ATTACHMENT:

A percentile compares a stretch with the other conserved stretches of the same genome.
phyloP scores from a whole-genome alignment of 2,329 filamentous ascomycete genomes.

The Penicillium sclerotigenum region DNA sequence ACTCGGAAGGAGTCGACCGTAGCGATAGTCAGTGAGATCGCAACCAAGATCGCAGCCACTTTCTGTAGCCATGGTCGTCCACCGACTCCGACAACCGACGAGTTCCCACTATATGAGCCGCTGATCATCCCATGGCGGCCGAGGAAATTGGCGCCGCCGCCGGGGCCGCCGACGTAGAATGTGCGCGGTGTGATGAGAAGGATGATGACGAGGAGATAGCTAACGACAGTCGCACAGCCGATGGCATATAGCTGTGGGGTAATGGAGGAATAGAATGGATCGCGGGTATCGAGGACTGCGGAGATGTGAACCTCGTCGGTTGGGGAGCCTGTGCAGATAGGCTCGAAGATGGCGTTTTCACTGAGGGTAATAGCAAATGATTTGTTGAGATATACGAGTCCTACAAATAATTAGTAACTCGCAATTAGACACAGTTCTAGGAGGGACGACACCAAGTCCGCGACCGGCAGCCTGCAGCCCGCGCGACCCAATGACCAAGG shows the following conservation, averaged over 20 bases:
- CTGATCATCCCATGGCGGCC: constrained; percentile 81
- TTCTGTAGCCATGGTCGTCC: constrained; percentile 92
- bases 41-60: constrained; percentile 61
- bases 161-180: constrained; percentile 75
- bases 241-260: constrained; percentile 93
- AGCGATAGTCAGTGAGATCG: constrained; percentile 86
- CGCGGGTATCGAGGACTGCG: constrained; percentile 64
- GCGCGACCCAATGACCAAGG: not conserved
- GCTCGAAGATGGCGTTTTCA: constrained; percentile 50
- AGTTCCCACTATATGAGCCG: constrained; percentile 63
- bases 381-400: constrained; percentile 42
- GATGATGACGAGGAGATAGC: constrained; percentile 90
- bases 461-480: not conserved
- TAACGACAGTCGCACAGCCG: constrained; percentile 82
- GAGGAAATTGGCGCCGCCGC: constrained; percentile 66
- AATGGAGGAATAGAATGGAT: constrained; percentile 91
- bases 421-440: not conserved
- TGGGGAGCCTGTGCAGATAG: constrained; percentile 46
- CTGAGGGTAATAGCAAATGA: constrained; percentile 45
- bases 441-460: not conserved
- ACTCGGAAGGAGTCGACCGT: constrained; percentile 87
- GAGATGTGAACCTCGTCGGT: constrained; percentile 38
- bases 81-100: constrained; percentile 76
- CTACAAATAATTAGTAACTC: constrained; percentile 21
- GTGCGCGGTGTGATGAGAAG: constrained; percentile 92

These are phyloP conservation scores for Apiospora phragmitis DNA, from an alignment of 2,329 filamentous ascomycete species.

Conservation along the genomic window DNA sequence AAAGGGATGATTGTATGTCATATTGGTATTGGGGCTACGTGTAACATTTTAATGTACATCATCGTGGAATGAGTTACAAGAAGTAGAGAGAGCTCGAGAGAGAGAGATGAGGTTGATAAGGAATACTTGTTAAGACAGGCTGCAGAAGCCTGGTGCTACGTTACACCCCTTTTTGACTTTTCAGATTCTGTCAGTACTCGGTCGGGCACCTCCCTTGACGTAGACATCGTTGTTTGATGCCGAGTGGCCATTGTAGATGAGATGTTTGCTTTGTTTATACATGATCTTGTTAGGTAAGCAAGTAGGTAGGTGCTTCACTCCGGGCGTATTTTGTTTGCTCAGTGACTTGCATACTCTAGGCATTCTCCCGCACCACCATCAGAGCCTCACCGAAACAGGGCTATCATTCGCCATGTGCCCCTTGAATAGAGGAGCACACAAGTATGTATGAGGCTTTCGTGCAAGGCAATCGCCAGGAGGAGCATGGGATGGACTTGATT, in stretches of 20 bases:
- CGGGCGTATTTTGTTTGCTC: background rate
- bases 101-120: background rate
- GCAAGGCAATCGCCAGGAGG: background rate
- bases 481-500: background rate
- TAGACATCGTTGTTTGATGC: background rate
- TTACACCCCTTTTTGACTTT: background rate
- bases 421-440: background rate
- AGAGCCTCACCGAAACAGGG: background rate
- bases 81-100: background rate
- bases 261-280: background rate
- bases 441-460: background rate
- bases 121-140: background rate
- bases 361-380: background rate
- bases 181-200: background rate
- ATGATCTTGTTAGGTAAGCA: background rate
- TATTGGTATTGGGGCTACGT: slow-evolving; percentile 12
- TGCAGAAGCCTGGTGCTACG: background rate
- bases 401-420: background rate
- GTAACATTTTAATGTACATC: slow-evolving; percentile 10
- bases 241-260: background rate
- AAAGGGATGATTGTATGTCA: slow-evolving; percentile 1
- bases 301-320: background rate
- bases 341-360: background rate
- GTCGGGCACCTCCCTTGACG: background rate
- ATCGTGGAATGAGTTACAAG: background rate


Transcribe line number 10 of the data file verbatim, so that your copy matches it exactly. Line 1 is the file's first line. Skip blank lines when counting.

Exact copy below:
- CGCGGGTATCGAGGACTGCG: constrained; percentile 64